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Chiefs prove they can be more than The Patrick Mahomes Show

USA TODAY SPORTS logo USA TODAY SPORTS 10/7/2018 Mike Jones
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KANSAS CITY – The scoreboard will reflect yet another 30-plus-point outing and a fifth consecutive victory for the Kansas City Chiefs.

But the script definitely flipped on Sunday. After weeks of relying on the heroics of hotshot quarterback Patrick Mahomes and his electrifying cast of offensive players, the Chiefs leaned heavily on their defense and emerged from their bout with the Jacksonville Jaguars with a 30-14 victory.

Facing a vaunted Jaguars defense that entered the game having limited foes to the fewest points and yards through the first quarter of the season, Mahomes and Co. were not in typical showtime mode. The second-year passer threw his first two interceptions of the season, and Jacksonville proved stingy in the red zone.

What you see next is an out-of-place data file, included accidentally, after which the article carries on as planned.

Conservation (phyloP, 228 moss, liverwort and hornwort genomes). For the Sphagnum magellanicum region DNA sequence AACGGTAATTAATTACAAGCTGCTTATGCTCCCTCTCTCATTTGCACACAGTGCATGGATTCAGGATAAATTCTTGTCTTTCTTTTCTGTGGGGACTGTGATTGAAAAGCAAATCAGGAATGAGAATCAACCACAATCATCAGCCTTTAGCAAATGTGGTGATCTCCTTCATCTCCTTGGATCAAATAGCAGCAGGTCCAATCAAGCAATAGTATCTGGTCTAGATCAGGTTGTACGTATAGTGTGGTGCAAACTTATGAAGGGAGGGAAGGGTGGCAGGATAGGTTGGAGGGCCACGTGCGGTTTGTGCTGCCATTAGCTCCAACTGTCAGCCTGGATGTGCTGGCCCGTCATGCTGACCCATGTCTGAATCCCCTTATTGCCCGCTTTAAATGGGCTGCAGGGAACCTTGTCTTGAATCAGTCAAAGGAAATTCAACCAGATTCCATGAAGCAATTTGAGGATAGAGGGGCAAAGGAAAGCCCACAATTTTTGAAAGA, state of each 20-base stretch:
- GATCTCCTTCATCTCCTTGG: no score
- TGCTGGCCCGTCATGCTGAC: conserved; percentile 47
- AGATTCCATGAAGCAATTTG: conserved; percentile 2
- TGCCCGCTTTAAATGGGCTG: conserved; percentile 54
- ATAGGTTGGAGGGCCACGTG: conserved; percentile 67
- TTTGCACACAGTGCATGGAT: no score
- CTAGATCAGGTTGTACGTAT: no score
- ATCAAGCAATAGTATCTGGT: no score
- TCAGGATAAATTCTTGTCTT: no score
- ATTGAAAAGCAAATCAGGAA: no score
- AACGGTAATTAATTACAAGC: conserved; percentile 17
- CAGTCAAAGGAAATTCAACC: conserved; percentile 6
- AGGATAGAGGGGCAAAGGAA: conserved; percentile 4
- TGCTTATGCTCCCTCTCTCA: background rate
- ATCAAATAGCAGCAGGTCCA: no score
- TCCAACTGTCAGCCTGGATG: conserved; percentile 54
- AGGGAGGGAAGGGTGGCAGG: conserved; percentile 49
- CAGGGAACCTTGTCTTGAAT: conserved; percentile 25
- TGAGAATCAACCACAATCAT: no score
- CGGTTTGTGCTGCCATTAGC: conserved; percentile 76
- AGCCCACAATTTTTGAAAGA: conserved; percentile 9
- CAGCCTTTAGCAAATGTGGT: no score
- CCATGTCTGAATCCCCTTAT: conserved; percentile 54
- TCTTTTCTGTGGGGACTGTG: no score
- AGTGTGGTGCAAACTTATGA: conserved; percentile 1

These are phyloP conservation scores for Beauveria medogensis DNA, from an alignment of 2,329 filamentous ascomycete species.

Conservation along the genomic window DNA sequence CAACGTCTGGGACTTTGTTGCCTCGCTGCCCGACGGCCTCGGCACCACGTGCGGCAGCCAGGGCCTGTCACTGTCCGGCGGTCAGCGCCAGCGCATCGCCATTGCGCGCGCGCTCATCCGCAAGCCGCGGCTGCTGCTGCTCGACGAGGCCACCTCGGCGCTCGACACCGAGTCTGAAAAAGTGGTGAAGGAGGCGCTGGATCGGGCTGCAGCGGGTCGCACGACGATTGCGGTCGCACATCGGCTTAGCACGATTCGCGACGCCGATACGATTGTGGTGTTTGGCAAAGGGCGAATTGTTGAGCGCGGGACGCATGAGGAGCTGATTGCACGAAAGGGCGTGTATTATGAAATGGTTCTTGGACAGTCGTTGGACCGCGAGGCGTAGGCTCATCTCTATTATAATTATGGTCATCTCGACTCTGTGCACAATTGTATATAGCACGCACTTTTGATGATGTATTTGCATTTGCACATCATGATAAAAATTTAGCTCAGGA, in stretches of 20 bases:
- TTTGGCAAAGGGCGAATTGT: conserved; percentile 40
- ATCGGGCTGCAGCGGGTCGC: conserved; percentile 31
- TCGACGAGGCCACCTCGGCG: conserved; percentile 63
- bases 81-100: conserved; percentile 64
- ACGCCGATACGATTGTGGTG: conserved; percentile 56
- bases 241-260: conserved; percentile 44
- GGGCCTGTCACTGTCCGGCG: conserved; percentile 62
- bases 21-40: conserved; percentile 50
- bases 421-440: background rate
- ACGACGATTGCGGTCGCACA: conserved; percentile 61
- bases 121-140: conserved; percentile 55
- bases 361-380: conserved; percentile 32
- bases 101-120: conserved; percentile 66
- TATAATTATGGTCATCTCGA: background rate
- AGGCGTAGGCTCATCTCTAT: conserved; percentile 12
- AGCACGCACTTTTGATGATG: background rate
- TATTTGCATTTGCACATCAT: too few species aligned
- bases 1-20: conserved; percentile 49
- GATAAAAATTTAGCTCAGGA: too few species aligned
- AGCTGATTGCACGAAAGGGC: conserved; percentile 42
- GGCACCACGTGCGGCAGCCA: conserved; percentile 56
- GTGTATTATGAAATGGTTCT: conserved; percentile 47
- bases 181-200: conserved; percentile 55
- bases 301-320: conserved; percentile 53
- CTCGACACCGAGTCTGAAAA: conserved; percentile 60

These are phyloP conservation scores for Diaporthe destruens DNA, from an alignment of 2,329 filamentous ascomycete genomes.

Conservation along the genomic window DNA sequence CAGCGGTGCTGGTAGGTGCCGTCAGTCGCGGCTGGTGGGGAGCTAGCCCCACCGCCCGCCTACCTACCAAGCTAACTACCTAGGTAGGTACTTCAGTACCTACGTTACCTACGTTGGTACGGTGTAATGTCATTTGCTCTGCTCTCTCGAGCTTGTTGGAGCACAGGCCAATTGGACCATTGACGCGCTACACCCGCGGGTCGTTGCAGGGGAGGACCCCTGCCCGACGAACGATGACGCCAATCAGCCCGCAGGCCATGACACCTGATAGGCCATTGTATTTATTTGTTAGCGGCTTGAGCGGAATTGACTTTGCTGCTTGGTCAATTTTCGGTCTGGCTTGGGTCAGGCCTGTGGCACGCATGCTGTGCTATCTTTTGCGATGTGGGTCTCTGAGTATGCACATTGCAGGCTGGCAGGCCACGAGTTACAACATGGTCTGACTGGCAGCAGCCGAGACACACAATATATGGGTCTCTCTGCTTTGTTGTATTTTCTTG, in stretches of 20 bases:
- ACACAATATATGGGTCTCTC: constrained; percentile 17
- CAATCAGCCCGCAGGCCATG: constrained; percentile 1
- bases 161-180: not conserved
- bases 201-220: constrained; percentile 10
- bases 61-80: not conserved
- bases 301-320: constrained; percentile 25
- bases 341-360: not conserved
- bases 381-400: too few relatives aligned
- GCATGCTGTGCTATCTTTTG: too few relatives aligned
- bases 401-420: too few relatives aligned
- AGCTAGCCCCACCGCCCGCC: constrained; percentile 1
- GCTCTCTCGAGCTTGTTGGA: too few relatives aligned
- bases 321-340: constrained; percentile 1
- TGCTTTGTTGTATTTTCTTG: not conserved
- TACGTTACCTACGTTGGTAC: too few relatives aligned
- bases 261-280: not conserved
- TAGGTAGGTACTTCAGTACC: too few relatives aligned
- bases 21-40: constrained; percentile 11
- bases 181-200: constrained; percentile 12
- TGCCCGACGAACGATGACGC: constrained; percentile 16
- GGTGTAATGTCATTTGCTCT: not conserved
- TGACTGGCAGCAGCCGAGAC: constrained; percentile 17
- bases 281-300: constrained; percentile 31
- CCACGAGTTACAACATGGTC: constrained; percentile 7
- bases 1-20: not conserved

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But five takeaways of their own (four interceptions and a fumble recovery) provided ample support and enabled the Chiefs to prove that they can win ugly. That’s a must in this league, particularly late in the year where the path turns most arduous with elite teams facing off with postseason implications and seasons on line.

“It’s a team. We don’t point fingers,” said Chiefs coach Andy Reid, whose team opened the year with a 5-0 mark for the second straight season. “We know every week – and I’d include special teams – but we expect every phase to pick up the other phase if one phase is down. We’ve done that so far and we need to keep that going.”